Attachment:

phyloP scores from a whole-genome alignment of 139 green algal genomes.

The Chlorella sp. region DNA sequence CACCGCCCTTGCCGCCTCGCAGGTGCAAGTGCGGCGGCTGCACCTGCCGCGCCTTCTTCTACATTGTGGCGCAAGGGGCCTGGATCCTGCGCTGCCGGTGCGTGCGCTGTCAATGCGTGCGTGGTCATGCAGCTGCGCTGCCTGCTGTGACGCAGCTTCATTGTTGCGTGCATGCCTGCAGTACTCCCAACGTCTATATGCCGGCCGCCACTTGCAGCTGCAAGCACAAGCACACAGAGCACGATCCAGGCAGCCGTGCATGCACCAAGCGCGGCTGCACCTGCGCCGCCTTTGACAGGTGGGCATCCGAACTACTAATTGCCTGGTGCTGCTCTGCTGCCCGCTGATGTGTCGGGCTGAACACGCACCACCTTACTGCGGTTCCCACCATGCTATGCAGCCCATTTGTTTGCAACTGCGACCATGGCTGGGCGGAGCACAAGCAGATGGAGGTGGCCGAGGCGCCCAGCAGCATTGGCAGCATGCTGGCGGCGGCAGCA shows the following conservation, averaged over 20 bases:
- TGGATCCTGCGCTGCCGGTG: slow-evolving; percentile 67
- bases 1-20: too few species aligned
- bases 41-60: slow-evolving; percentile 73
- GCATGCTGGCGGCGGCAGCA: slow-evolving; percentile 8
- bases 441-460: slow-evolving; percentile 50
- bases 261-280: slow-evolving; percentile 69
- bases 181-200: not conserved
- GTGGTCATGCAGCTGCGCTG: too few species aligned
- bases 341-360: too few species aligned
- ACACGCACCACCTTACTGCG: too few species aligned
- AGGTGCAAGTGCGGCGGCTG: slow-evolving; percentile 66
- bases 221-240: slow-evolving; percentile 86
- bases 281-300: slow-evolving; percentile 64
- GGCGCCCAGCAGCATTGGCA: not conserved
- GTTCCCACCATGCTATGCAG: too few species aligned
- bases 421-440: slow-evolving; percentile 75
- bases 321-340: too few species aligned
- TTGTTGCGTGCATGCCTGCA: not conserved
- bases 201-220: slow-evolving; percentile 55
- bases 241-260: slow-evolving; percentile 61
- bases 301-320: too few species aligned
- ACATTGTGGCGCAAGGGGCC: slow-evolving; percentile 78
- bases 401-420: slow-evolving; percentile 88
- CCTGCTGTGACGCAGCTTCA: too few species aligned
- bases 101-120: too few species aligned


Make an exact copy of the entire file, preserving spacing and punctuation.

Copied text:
phyloP scores from a whole-genome alignment of 139 green algal genomes.

The Chlorella sp. region DNA sequence CACCGCCCTTGCCGCCTCGCAGGTGCAAGTGCGGCGGCTGCACCTGCCGCGCCTTCTTCTACATTGTGGCGCAAGGGGCCTGGATCCTGCGCTGCCGGTGCGTGCGCTGTCAATGCGTGCGTGGTCATGCAGCTGCGCTGCCTGCTGTGACGCAGCTTCATTGTTGCGTGCATGCCTGCAGTACTCCCAACGTCTATATGCCGGCCGCCACTTGCAGCTGCAAGCACAAGCACACAGAGCACGATCCAGGCAGCCGTGCATGCACCAAGCGCGGCTGCACCTGCGCCGCCTTTGACAGGTGGGCATCCGAACTACTAATTGCCTGGTGCTGCTCTGCTGCCCGCTGATGTGTCGGGCTGAACACGCACCACCTTACTGCGGTTCCCACCATGCTATGCAGCCCATTTGTTTGCAACTGCGACCATGGCTGGGCGGAGCACAAGCAGATGGAGGTGGCCGAGGCGCCCAGCAGCATTGGCAGCATGCTGGCGGCGGCAGCA shows the following conservation, averaged over 20 bases:
- TGGATCCTGCGCTGCCGGTG: slow-evolving; percentile 67
- bases 1-20: too few species aligned
- bases 41-60: slow-evolving; percentile 73
- GCATGCTGGCGGCGGCAGCA: slow-evolving; percentile 8
- bases 441-460: slow-evolving; percentile 50
- bases 261-280: slow-evolving; percentile 69
- bases 181-200: not conserved
- GTGGTCATGCAGCTGCGCTG: too few species aligned
- bases 341-360: too few species aligned
- ACACGCACCACCTTACTGCG: too few species aligned
- AGGTGCAAGTGCGGCGGCTG: slow-evolving; percentile 66
- bases 221-240: slow-evolving; percentile 86
- bases 281-300: slow-evolving; percentile 64
- GGCGCCCAGCAGCATTGGCA: not conserved
- GTTCCCACCATGCTATGCAG: too few species aligned
- bases 421-440: slow-evolving; percentile 75
- bases 321-340: too few species aligned
- TTGTTGCGTGCATGCCTGCA: not conserved
- bases 201-220: slow-evolving; percentile 55
- bases 241-260: slow-evolving; percentile 61
- bases 301-320: too few species aligned
- ACATTGTGGCGCAAGGGGCC: slow-evolving; percentile 78
- bases 401-420: slow-evolving; percentile 88
- CCTGCTGTGACGCAGCTTCA: too few species aligned
- bases 101-120: too few species aligned